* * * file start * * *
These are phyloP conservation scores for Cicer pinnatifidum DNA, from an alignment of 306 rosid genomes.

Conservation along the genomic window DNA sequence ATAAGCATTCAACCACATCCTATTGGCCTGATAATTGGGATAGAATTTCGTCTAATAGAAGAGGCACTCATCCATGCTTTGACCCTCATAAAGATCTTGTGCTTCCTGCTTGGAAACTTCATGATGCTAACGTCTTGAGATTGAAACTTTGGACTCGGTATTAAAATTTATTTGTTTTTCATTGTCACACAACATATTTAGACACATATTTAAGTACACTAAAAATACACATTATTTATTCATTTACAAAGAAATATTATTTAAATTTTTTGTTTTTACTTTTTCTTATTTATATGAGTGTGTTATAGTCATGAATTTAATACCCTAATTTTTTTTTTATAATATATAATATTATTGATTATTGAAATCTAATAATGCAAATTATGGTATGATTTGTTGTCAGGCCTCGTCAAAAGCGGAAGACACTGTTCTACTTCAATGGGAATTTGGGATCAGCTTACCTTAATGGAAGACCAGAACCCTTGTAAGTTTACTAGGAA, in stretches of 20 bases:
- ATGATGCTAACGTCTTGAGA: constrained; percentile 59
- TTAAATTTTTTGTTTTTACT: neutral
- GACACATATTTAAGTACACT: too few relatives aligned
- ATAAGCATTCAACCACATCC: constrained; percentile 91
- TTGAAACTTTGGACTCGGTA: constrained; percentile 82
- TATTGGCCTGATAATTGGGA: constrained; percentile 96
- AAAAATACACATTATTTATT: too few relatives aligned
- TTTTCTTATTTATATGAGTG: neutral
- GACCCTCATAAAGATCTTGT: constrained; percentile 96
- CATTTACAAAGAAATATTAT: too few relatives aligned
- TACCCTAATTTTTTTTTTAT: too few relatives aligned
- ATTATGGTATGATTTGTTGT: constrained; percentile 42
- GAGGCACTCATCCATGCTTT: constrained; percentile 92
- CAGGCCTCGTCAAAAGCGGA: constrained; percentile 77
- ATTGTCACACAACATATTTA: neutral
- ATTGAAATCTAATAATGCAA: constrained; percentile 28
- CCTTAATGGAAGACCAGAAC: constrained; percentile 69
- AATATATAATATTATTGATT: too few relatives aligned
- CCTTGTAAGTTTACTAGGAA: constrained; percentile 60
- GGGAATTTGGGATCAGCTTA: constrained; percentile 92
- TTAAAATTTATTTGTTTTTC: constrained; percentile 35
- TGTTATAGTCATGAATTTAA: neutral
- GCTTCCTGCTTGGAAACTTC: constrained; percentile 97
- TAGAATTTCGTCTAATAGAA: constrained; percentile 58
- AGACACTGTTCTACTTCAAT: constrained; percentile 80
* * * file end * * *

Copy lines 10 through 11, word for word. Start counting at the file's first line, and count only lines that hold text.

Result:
- TTTTCTTATTTATATGAGTG: neutral
- GACCCTCATAAAGATCTTGT: constrained; percentile 96